Naw, I don’t think life is a tragedy. Tragedy is something that can be explained by the professors. Life is the will of God and this cannot be defined by the professors; for which all thanksgiving.
-Flannery O’Connor, letter to Beverly Brunson, January 1, 1955
I remember talking with a roommate of mine in Bible college about our Spiritual Life class. He pointed out that 90% of what is taught in classes and books on the spiritual life is not actually anywhere in the Bible. Upon a little reflection, I agreed. We began to kick back and forth examples of things we’d heard that were nowhere in Scripture. I don’t remember most of them, but I vividly remember our contemptuous discussion of praying, “God, show me my sin” — a prayer we could find nowhere in the Bible. The real need, we felt, was to strip away that 90% — all the folklore that surrounded walking with God — and just stick to what it actually says in the Bible.
How silly we look in hindsight, all these years and miles later! Of course we should start there; that’s our foundation. And also of course, there are a tremendous number of superstitious fables grown up around the Christian life that actually serve to conceal biblical truth, and these weeds ought to be pulled out of the garden and burned before they cause any more trouble. But coming to understand how to apply that biblical foundation well is a skill at which we grow, and in growing, we pick up a great number of helpful hints and bits of folk wisdom.
God is a person, according to the Bible. Or three, if you like. How much of my know-how about living with my wife is written down anywhere? Much less than 1%, surely. Even if I set about to write it down, how much could I realistically write down? Maybe 5%, maybe? So despite my best efforts, 95% of my know-how about living with my wife will remain unwritten. It will come out, when it comes out at all, in a piece of advice to a friend in a particular situation: “Let it go, man. You’re not going to get anywhere with that right now.” Or “That’s a good question. Why don’t you ask her?” If my friend responds in that situation by saying, “Where is that in the Bible?” he’s going to miss some good advice.
So the astonishing thing is not that 90% of the advice about walking with God is not written anywhere in the Bible. What’s so very astonishing is that 10% of it is. It’s a testament to how much God wants us to know Him that we have so much guidance written down. But as with any other person, walking with God is an art. In the end, the know-how is experiential; we learn not by reading, but by doing it ourselves, and watching it done by others.
That “Show me my sin” prayer that my roommate and I so criticized? When a relationship is going sour and I need to come to grips with my own responsibility for it, asking God to expose my sins in the relationship so I can confess them and forsake them is a great idea. I am very glad that I have the freedom to do that, and I am delighted that He answers such prayers. I don’t need a specific verse to hang it on for it to be helpful.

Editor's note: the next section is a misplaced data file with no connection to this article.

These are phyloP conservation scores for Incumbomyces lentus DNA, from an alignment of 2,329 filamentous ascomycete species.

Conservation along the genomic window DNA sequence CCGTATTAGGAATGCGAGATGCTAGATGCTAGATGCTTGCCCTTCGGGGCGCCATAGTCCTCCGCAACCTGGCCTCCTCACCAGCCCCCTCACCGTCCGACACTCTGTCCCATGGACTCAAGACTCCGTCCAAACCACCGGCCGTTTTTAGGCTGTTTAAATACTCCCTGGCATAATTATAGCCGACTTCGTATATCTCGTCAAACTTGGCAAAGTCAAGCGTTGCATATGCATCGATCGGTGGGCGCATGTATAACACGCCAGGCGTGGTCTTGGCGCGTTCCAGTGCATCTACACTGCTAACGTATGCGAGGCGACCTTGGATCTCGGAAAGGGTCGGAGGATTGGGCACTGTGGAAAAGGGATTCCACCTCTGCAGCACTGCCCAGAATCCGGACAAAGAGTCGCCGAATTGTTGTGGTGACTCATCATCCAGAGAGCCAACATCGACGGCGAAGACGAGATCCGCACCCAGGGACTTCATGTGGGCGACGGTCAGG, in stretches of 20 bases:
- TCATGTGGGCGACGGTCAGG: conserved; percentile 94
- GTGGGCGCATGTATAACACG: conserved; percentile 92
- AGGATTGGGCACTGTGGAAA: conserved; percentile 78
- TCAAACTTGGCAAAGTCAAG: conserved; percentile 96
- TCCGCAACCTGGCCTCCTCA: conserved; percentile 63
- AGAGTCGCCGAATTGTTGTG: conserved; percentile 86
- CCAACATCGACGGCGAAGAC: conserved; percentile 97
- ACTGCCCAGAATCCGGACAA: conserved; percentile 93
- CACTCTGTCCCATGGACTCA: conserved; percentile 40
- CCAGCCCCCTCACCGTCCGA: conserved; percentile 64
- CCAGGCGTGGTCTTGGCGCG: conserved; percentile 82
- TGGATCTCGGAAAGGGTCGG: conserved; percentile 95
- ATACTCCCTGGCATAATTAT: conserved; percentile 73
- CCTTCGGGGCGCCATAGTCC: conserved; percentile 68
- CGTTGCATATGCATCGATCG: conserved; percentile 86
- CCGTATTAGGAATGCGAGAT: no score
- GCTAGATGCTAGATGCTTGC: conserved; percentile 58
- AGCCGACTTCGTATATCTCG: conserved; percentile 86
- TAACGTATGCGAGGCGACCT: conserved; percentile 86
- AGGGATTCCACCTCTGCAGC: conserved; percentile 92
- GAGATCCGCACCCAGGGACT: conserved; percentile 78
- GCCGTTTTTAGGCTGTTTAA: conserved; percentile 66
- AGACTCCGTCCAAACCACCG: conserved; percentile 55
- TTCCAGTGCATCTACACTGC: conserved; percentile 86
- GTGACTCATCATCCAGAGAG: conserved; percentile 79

I have heard “listening prayer” criticized on the grounds that there’s no Bible verse that says God speaks to us in prayer. That may be the case, but there’s certainly no verse that says God doesn’t speak to us when we pray, and when I come to God in prayer, ask my question, and then shut up and listen, well…He speaks to me. So there it is. Is this biblical? Well, yes. God did it with Abraham, didn’t He? Am I not a son of Abraham by faith, invited to share in the Triune fellowship by Jesus Himself through the power of the indwelling Holy Spirit? Why shouldn’t my prayer be a two-way conversation?
It happens all the time in Scripture that God speaks to people by a variety of means; there’s certainly nothing unbiblical about it. But as I coach someone in learning to listen to God’s voice, what I tell them will be a mix of biblical precedent and things I’ve gleaned from my own personal experience walking with God and hearing His voice myself. Mostly the latter, to be entirely honest.
Is there something wrong with that? Nope. “He who walks with the skilled will be skilled,” as the Good Book says, and I learned to hear God’s voice the same way — by being coached by people who had the skill. As I gain skill, I will coach others. This is the way God designed us to function in the Body of Christ.
Of course, if you think about it, it seems silly. Having given His inerrant and inspired Word, God then entrusts the task of teaching His people how to apply it to fallen, feeble, frail human beings. It’s amazing that it gets done, generation after generation. But that’s the mystery, isn’t it? The mechanism is us, and it looks like it will never work — but in spite of it all, Christ is building His Church into a glorious Bride without blemish or spot. A sensible, believable explanation for this eludes us — even the professors among us — but the fact of it is right there in front of us. In spite of all the good reasons that it should not be so, it is so. For which all thanksgiving.